The 2022 Spanish World Cup qualifier against Kosovo on Wednesday is more than a simple football match. The meeting in Seville is also the focus of a diplomatic dispute.
The controversy arises from the description of Kosovo as “territory” by the Spanish Football Federation (RFEF) when it released Spain’s inaugural World Cup qualifiers in a group with Sweden, Greece and Georgia.
The description was not honored in Kosovo, the former Serbian province with 1.8 million inhabitants, which declared its independence in 2008.
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Spain coach Luis Enrique speaks to striker Ferran Torres in Spain’s last game.Source: AFP
In response, the Football Association of Kosovo (FFK) issued a statement saying that Kosovo was an independent state and threatened not to play the game if it were not allowed to use its national anthem and flag.
“Due to the political context of this decision, we were prepared not to go to Spain,” FFK General Secretary Eroll Salihu told AFP.
Kosovo received full membership of UEFA and FIFA in 2016 and competed for the first time in qualifying for the 2018 World Cup.
– “Independence is irreversible” –
Most Western powers recognize the statehood of Kosovo, but Serbia and its leading international allies China and Russia do not.
Spain or Greece are also no other opponents on the field to qualify for Qatar 2022.
Spain and Greece, along with Slovakia, Romania and Cyprus, are the five member states of the European Union that were asked by the European Parliament last week to recognize Kosovo.
“Kosovo’s independence is irreversible. Recognition by these remaining EU member states … would help normalize relations between Kosovo and Serbia, improve and consolidate the stability of the region, ”said MEPs.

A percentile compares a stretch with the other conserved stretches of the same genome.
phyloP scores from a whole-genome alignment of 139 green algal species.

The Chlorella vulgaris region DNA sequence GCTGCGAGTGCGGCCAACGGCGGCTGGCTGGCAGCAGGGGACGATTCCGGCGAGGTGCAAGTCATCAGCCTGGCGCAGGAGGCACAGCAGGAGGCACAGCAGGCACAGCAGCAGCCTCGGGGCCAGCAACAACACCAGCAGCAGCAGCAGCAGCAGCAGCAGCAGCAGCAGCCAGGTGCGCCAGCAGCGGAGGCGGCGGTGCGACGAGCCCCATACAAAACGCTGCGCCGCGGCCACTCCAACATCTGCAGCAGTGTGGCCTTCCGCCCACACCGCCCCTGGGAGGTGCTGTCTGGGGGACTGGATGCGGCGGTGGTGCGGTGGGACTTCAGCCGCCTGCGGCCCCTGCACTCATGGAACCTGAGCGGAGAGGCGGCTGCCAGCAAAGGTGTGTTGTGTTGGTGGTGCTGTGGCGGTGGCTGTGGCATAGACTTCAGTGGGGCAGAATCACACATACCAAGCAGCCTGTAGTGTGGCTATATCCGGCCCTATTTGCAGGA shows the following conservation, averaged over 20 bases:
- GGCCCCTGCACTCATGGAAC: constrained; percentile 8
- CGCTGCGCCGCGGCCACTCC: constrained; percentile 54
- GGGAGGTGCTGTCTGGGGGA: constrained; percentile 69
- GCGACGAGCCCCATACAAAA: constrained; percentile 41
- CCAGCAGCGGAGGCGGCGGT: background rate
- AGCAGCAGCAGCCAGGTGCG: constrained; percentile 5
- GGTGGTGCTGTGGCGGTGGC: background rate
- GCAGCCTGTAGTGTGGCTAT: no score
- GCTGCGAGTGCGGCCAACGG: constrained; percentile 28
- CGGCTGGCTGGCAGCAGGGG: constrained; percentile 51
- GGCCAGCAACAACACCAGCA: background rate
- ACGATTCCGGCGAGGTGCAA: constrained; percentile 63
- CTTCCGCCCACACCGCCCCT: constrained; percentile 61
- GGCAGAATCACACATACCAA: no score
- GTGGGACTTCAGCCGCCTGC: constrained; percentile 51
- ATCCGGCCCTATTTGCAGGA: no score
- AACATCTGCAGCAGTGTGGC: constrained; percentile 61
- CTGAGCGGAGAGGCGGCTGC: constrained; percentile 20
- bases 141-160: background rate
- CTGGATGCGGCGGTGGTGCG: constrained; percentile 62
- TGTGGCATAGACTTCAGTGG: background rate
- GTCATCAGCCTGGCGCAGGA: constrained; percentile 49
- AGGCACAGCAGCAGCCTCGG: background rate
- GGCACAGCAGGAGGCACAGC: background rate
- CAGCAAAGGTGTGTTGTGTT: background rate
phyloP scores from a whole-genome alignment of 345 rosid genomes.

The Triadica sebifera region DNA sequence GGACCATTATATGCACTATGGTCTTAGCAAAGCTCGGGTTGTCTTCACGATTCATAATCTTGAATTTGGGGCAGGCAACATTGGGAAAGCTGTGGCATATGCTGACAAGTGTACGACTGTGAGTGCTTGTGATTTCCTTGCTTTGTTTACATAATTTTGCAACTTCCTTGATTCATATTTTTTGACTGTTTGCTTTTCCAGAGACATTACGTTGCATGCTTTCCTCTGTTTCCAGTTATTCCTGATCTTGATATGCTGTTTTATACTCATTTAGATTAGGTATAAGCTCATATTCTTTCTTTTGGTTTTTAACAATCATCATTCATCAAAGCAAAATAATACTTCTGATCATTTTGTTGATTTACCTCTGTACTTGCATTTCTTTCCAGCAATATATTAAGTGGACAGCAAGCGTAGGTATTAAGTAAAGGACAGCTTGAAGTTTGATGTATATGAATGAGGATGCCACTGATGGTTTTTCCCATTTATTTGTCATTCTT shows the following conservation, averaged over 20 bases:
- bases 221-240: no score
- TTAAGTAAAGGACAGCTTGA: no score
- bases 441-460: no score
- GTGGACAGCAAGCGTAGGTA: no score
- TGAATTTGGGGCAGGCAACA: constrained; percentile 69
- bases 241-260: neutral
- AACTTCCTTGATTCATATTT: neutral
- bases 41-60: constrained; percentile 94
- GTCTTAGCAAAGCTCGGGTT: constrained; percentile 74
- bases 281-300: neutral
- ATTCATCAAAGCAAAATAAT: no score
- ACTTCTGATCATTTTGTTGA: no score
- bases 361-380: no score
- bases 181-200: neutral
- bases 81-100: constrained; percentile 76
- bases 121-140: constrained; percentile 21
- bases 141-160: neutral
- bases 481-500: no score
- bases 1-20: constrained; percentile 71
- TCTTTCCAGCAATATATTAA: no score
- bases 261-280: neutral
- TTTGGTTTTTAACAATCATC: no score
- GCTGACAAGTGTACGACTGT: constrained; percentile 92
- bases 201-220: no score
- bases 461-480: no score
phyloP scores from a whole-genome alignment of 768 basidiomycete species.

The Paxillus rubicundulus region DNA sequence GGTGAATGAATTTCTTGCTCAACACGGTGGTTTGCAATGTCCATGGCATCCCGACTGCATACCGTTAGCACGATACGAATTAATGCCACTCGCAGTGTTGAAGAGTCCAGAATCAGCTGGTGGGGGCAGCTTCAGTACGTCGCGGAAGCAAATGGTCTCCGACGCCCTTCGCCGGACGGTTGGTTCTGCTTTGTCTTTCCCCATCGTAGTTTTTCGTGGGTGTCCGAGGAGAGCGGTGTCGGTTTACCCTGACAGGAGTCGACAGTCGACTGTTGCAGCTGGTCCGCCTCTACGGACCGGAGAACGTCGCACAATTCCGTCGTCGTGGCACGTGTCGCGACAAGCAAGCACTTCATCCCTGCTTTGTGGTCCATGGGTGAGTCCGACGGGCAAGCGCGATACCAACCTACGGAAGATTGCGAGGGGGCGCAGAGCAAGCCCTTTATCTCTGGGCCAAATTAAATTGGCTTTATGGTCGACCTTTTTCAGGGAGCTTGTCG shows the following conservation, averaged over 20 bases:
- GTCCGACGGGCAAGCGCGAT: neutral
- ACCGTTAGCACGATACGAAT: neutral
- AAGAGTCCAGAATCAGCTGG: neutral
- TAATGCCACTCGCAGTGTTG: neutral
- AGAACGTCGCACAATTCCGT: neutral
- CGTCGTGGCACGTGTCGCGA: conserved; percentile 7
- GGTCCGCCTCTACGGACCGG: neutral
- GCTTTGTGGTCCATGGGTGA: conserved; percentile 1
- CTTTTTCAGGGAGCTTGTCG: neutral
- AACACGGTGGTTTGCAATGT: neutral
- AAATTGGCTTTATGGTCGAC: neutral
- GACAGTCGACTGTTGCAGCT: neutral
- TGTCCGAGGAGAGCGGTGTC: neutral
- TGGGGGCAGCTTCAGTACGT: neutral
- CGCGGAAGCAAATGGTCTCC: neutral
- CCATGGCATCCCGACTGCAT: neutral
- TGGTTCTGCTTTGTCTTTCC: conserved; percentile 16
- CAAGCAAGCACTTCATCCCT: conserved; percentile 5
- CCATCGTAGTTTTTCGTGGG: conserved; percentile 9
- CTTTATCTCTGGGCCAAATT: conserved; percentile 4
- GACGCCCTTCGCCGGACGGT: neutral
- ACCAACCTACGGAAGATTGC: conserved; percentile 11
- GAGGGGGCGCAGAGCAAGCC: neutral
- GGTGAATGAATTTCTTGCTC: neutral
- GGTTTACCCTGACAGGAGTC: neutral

Even so, Madrid have already stated that Wednesday’s match at La Cartuja Stadium in Seville will not move them to change their position.
“The staging of the game between the teams of these two associations in no way changes Spain’s position not to recognize Kosovo as a state,” Spanish diplomatic sources told AFP.
The position of the Spanish government is explained by the fear that the recognition of Kosovo could have repercussions for separatists in Catalonia.
“Spain, which still has problems with national unity, wants to avoid being threatened by a process of ‘Balkanization’,” historian Jose Alvarez Junco told the online daily El Confidencial.
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– “Sports tensions” –
Spain’s position vis-à-vis Kosovo has previously created tension in sports theater.
In 2019 she decided against hosting games in the elite qualifying round for the U17 European Championship against Greece, Kosovo and Ukraine.
The games were eventually played in Nyon, Switzerland, where UEFA is headquartered.
Previously, in November 2018, Kosovar participants took part in the Karate World Championships in Madrid under the flag of the International Karate Federation, which irritated the International Olympic Committee.
Meanwhile, Spain is being kept separate in World Cup and European Championship qualifiers from Gibraltar, the tiny British territory on the southern tip of Spain historically claimed by Madrid.
On Wednesday, Spain will “adapt to the rules that FIFA and UEFA have drawn up for these games,” said diplomatic sources and sources from the Spanish association AFP.
“We have received guarantees from UEFA and FIFA that the protocol (which covers international matches) will be respected,” said Salihu, which means that Kosovo can play its anthem and fly its flag in La Cartuja.
That should avoid any controversy as Kosovo – ranked 117th in the world by FIFA – will cause a huge shock against the 2010 world champions.
“Spain are one of the best teams in the world, but we have a young team that fears no one,” added Salihu.